Assume that upon receipt of an instruction to randomize, each of the eight tags chooses a different phase channel. (Note that in practice, a uniform distribution of a multitude of tags into the available channels is approximated but not necessarily achieved.) For example, Tag 0 is referenced to the falling clock edges highlighted by the bold vertical lines that recur every 16 clock cycles. In this illustration, the first bit of data received by a tag is labeled as a 1 and the second bit of data as a 2. It should be noted that any number of data bits could be transmitted from a reader to a tag, and that the two bit command transmission illustrated is simplified to enhance understanding.
One complete set of 8 channels (16 clock cycles) is called a sub-clock period, and defines the fundamental data rate of a given tag. In this example, reader commands longer than 2 bits are distributed over multiple sub-clock periods. The sub-clock period is the same for all eight channels, but they are staggered from one another in time by two clock cycles.
If a SET CHANNEL command is received by the tag, the RANDOMIZER CIRCUIT 408 will set the MUX 406 to the channel specified by the SET CHANNEL command, overriding the random channel selection that was done previously. The issuance of a subsequent START command will re-randomize the channel selection. In either event the CHANNEL MEMORY circuit 410 will store the most recently selected channel, provided that power is supplied to the tag. The CHANNEL MEMORY circuit 410 preferably stores the previously selected channel assignment for a period of at least one second following power loss so that short-duration intermittent power drop-outs do not alter the selected channel assignments. The SYNC command, when issued, resynchronizes the clock and channel timing of some or all tags. The SYNC command preferably acts as an interrupt to suspend an ongoing task. The SYNC command does not alter the channel selection, it merely refreshes it.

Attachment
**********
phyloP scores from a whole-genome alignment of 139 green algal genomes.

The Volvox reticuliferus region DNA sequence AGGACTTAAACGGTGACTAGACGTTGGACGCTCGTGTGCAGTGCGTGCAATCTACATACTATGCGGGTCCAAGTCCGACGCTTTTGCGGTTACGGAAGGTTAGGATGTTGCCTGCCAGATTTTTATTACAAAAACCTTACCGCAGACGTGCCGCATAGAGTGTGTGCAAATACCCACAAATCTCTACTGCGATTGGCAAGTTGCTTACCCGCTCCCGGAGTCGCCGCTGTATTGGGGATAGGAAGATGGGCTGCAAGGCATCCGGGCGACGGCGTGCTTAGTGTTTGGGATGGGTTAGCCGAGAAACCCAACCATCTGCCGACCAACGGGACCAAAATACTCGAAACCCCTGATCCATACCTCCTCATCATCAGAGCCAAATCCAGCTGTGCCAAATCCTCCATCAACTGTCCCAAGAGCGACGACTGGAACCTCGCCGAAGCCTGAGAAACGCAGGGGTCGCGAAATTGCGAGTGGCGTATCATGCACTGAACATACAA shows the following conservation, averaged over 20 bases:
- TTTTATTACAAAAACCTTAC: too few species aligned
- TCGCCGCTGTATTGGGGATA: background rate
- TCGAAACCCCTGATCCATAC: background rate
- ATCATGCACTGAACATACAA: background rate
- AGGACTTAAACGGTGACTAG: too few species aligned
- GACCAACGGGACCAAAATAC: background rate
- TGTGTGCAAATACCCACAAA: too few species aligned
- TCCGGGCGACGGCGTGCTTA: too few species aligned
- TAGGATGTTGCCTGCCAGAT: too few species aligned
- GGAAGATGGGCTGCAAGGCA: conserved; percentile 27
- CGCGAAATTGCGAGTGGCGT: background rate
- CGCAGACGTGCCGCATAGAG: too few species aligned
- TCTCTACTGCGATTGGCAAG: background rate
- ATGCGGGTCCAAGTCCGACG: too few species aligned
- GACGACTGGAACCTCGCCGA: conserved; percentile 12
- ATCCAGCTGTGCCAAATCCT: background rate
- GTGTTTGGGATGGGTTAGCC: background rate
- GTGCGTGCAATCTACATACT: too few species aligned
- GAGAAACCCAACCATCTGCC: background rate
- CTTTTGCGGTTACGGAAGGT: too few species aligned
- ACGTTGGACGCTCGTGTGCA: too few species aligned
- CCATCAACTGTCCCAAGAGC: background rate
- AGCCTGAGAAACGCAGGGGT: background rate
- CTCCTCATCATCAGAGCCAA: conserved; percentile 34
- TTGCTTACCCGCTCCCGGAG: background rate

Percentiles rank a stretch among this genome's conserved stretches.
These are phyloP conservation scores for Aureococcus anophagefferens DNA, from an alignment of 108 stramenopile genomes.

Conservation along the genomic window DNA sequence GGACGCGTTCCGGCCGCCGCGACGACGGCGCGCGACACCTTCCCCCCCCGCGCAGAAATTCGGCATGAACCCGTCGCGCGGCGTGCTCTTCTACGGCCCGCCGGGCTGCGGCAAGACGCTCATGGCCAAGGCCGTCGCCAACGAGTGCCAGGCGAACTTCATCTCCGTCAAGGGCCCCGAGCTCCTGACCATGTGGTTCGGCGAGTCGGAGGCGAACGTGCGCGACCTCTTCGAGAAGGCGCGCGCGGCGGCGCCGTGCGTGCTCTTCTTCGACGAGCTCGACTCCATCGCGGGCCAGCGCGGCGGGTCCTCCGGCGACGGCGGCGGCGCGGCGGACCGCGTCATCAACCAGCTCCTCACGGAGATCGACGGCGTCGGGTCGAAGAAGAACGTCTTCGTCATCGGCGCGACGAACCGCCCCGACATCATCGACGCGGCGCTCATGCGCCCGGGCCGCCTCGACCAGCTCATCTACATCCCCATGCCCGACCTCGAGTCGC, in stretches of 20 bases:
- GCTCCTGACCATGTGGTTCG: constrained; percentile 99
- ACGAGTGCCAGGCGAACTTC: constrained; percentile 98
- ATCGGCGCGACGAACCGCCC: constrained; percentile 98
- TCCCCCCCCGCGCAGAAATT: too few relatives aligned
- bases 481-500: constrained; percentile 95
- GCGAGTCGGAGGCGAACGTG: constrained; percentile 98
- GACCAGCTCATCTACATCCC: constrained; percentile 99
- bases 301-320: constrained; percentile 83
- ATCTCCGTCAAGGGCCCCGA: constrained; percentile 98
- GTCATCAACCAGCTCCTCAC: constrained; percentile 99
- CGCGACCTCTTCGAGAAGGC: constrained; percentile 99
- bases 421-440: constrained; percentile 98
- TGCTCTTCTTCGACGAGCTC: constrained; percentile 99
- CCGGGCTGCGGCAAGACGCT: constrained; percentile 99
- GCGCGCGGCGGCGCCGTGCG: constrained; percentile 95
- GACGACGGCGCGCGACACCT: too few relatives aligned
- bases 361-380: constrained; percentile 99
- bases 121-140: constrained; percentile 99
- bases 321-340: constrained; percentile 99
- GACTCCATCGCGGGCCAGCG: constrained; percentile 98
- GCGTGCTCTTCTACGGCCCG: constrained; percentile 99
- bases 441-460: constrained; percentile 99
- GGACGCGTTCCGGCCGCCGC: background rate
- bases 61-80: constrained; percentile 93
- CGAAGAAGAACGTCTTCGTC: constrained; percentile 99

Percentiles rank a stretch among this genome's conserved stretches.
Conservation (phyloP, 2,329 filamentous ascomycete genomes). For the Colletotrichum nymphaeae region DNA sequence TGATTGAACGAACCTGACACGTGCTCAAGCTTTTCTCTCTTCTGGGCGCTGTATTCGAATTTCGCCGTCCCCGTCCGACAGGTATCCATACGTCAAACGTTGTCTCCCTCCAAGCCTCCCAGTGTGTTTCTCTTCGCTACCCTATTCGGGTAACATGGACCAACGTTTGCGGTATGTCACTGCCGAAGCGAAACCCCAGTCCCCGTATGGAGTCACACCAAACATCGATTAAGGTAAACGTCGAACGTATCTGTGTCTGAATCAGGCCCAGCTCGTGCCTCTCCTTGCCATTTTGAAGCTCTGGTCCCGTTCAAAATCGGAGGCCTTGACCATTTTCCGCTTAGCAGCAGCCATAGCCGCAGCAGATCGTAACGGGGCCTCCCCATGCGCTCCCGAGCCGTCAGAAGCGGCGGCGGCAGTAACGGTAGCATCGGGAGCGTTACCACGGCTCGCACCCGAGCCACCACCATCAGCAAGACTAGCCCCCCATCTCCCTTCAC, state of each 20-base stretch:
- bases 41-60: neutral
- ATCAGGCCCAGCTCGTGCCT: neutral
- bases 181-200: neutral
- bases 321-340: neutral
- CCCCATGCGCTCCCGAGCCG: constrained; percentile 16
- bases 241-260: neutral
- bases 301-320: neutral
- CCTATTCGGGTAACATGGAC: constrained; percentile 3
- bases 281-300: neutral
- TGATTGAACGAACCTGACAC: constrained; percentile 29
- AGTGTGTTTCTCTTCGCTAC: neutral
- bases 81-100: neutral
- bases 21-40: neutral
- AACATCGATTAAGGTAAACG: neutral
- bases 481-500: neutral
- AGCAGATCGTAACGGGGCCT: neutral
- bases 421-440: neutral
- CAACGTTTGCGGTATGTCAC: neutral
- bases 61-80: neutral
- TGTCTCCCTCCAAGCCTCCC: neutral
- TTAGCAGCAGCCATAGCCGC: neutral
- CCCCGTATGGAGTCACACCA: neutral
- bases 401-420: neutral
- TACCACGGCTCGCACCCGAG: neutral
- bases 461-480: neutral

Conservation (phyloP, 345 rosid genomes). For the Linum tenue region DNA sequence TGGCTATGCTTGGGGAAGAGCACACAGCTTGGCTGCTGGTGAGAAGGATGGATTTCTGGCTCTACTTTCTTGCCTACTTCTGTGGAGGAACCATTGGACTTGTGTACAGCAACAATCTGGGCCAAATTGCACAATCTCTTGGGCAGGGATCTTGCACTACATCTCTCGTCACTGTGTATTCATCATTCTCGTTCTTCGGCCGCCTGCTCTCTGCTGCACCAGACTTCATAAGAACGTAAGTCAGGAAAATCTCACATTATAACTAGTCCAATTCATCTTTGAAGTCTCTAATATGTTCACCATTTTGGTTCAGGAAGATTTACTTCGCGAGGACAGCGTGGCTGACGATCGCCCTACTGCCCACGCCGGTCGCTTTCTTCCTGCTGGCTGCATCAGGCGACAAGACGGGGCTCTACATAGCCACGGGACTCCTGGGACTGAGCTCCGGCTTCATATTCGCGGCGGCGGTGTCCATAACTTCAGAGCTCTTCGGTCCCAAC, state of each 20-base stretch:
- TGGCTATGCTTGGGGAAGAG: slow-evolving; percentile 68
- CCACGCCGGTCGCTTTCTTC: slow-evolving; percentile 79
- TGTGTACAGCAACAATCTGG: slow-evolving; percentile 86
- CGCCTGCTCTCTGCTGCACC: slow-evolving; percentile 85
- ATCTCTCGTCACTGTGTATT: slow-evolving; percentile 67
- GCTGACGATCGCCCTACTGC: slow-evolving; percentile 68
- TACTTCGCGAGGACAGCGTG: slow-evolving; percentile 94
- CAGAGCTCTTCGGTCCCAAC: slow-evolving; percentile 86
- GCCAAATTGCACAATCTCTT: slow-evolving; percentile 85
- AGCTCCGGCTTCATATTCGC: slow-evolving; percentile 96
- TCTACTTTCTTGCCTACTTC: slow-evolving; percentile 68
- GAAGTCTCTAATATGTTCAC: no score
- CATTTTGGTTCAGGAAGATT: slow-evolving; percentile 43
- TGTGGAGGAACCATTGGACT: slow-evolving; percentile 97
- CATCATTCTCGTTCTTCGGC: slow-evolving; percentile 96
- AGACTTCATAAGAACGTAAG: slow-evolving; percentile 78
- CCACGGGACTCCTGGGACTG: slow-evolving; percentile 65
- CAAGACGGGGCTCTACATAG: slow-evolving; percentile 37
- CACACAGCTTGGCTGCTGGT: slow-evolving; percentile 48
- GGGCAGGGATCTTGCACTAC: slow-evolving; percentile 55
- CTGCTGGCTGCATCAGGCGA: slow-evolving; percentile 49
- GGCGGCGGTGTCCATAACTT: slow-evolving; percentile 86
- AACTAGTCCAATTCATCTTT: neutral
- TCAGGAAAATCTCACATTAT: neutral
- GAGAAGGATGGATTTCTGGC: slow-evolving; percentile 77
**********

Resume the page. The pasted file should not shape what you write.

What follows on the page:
If, for example, a 16 channel system were to be implemented, a 16 channel decoder could be built using the circuit 700 of
The phase channeling described herein can be used in a number of different systems. An example of such a system is a reader-talks-first (RTF) RFID system using either passive or semi-passive active backscatter transponders as tags. The incorporation of a battery and/or memory into a tag is an optional feature to facilitate longer read range for those who require it and who are prepared to accept the trade-offs associated with battery assisted passive tags. These trade-offs include higher cost, limited longevity, larger form factor, greater weight, and end of life disposal requirements. The benefits include allowing the tag to enter a static suspend mode during periods of nonuse because it is powered independently of a reader signal. Data received by or stored on the tag can be saved while the tag is suspended.
The embodiments herein described can function at most radio frequencies, including, in particular, the UHF range. It should be noted that there may be significant read range and other performance differences at different frequencies, which may be particularly influenced by local RF regulations.
A preferred embodiment operates in the UHF frequency range. Tags reflect, or backscatter, the incident RF energy transmitted by a reader. The characteristics of the backscattered RF energy are altered by the tag electronics and antenna as a function of the data that is to be sent to the reader.
In North America a preferred bandwidth is 902–928 MHz. However, one familiar with the art will recognize that operation at 13.56 MHz, 2450 MHz, or other frequency bands is possible. Each specific frequency band and country may have specific differences in bandwidth, power, modulation and regulatory certification. The 900 MHz band was chosen to optimize tag activation distance as well as data rate.